But I'd like to see new trains being produced of MK5 carriages if anything :D
 
Last edited:

sprinterguy

Established Member
Joined
4 Mar 2010
Messages
10,613
Location
Macclesfield
Considering the stock that they replaced had about eight to ten coaches per train in contrast to the smaller four and five carriage Voyagers...
Seven carriages.

West Coast loco-hauled formations were longer but only 4 x 4-car Voyagers were originally built for the West Coast operation (for the North Wales coast), Birmingham - Scotland at that time being part of the Crosscountry network.

Plus quite a few of the Virgin WC 221s now operate in pairs over the core WCML sections of their journeys to provide 10-car trains, barring the likes of one off-peak Euston - Birmingham diagram and the odd unfortunate Euston - Birmingham - Scotland service (there'll be others).
--- old post above --- --- new post below ---
I do think that Voyagers should be extended to seven coaches long, because it just seems more natural for intercity operations, or maybe do it like the Class 222 where some are five-car, some are seven.
I continue to believe that most Crosscountry services could be ably served by a fleet of five and seven carriage trains. The five carriage 221s, bless them, almost look like a proper length train. Although given the latent demand for Crosscountry travel that presumably exists but is currently suppressed by capacity constraints, a fleet of 5s and 7s would probably soon become as crowded as the current mix of 4s and 5s.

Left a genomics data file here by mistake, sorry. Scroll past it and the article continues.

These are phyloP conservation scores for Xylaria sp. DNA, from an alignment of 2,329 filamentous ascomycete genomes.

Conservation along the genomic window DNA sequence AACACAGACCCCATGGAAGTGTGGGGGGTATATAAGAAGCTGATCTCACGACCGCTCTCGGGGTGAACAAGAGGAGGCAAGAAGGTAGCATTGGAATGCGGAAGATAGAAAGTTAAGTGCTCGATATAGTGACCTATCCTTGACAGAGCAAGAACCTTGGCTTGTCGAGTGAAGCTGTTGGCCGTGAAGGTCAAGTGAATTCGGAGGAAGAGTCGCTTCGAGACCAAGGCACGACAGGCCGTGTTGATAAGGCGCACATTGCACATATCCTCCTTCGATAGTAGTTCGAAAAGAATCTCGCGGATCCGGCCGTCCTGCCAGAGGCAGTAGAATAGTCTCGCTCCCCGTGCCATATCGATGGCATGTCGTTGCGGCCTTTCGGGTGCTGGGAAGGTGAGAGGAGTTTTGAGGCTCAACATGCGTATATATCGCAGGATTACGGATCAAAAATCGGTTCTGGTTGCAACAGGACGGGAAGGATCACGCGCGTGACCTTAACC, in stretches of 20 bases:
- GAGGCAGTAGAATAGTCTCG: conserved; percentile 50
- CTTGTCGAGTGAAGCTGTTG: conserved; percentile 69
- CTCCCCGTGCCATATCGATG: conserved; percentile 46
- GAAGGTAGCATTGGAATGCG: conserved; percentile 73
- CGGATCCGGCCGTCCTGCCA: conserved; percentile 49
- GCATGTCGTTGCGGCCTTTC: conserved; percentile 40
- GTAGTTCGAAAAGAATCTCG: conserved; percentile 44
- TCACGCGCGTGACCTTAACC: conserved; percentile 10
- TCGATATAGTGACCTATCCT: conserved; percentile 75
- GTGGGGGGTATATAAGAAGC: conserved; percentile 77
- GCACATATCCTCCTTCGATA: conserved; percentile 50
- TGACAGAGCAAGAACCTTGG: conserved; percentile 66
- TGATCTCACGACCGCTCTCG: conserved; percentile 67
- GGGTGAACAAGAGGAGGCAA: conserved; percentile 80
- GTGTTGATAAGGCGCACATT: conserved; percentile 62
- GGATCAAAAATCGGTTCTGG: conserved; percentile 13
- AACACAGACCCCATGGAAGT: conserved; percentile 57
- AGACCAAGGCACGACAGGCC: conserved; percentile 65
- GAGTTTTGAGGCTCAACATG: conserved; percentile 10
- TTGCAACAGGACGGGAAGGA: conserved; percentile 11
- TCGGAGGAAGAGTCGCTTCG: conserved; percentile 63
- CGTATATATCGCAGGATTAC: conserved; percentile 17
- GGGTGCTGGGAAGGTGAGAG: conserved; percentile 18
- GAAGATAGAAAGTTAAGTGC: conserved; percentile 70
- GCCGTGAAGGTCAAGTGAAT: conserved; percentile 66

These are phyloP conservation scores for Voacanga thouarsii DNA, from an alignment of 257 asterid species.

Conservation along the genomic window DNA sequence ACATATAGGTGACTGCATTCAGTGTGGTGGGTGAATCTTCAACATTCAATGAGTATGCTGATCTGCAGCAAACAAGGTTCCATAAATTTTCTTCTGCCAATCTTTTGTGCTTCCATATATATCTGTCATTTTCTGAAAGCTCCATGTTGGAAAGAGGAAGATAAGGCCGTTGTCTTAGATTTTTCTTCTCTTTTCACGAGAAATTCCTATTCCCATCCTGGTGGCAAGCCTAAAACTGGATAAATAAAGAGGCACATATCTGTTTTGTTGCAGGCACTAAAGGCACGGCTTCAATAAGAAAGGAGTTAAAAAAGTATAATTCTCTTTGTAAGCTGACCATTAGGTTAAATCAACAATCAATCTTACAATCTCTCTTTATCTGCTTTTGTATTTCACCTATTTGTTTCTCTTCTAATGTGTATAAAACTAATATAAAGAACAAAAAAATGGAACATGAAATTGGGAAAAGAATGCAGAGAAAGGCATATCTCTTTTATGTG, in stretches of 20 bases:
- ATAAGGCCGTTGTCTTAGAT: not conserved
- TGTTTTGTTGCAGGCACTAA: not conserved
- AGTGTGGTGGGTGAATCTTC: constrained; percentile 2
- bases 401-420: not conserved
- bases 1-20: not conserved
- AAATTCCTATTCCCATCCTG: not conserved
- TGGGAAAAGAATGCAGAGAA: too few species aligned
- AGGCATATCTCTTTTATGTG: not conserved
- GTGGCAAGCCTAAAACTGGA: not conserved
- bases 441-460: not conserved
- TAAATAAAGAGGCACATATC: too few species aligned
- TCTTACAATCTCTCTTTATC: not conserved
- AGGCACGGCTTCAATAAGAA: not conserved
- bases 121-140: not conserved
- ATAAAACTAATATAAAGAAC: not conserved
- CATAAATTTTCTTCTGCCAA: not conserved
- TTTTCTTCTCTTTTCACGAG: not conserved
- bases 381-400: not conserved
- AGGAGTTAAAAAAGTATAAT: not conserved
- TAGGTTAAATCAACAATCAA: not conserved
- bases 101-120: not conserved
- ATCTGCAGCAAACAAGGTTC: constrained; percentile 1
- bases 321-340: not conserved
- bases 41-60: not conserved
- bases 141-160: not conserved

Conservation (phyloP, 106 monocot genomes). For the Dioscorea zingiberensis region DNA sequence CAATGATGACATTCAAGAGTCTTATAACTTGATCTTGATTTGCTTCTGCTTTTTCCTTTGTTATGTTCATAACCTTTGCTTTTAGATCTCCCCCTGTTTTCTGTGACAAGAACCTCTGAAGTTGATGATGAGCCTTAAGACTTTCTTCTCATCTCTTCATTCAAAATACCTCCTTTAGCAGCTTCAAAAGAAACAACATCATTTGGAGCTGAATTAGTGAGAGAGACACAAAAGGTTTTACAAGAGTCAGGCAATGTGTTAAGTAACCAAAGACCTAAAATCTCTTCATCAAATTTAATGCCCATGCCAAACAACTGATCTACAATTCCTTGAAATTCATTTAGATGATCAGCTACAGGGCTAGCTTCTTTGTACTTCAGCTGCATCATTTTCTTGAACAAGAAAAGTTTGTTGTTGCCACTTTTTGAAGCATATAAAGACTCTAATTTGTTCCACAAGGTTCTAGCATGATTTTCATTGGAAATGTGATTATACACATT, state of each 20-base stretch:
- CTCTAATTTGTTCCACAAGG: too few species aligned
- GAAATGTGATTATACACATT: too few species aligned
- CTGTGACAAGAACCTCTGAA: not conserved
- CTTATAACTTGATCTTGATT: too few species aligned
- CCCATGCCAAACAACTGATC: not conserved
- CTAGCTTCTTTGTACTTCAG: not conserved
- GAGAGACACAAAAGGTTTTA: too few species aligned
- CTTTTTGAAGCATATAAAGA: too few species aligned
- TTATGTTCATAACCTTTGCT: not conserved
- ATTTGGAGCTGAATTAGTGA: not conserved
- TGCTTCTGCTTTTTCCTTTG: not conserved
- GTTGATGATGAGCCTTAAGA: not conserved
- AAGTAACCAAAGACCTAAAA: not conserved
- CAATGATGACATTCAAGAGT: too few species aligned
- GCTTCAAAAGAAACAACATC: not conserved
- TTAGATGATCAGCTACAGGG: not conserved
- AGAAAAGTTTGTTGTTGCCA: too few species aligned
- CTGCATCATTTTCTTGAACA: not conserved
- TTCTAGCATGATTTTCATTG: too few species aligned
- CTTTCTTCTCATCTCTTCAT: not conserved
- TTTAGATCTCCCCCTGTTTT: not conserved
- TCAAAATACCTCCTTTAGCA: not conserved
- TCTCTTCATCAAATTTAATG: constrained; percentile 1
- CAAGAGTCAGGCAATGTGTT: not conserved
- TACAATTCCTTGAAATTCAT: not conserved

--- old post above --- --- new post below ---
What do you think? Are the Voyagers fit for purpose, or are they actually just on the wrong kind of routes?
I've contemplated the "hot spare" 220 standing on the centre road at Birmingham New Street while waiting for a train into Wales, and considered that they might not make bad inter-regional units on services such as Manchester - Holyhead/Cardiff.

However, there are some glaring flaws in the interior design which mean that even in this capacity a 4-car Voyager offers little benefit over a 3-car class 175 but several drawbacks: A 4-car 220, reseated as standard class throughout, would offer 30 additional seats, but at the additional maintenance, track access and fuel cost of a whole extra carriage and an additional engine, and those engines being considerably larger than those found on comparable regional trains such as the 175, 170 or 158.

There's little doubt in my mind that they are pretty rubbish for Intercity services in their current form: Too short, wasteful of internal capacity, and the underfloor engine noise and vibration is needlessly obtrusive compared to even a comparable long distance DMU such as a 180.
 
Last edited:

DarloRich

Veteran Member
Joined
12 Oct 2010
Messages
25,044
Location
Work - Fenny Stratford(MK) Home - Darlington
much as i dislike Voyagers ( and their crimes are legion) they are not, in themselves , bad trains. They are used on the wrong routes and over distances that make long journeys horrible.

I am sure they are quick, fast, strong, reliable, efficient and cheaper to run than the alternatives. They need a refit with nicer seats and a cascade to shorter routes. Preferably ones I don't have to use. ;)
 

hairyhandedfool

Established Member
Joined
14 Apr 2008
Messages
8,837
....The error was made by VT in thinking that doubling the frequencies wasn't going to attract passengers. They needed to be at least 7 cars long. If that wasn't affordable, longer Turbostars would have been better than shorter Voyagers.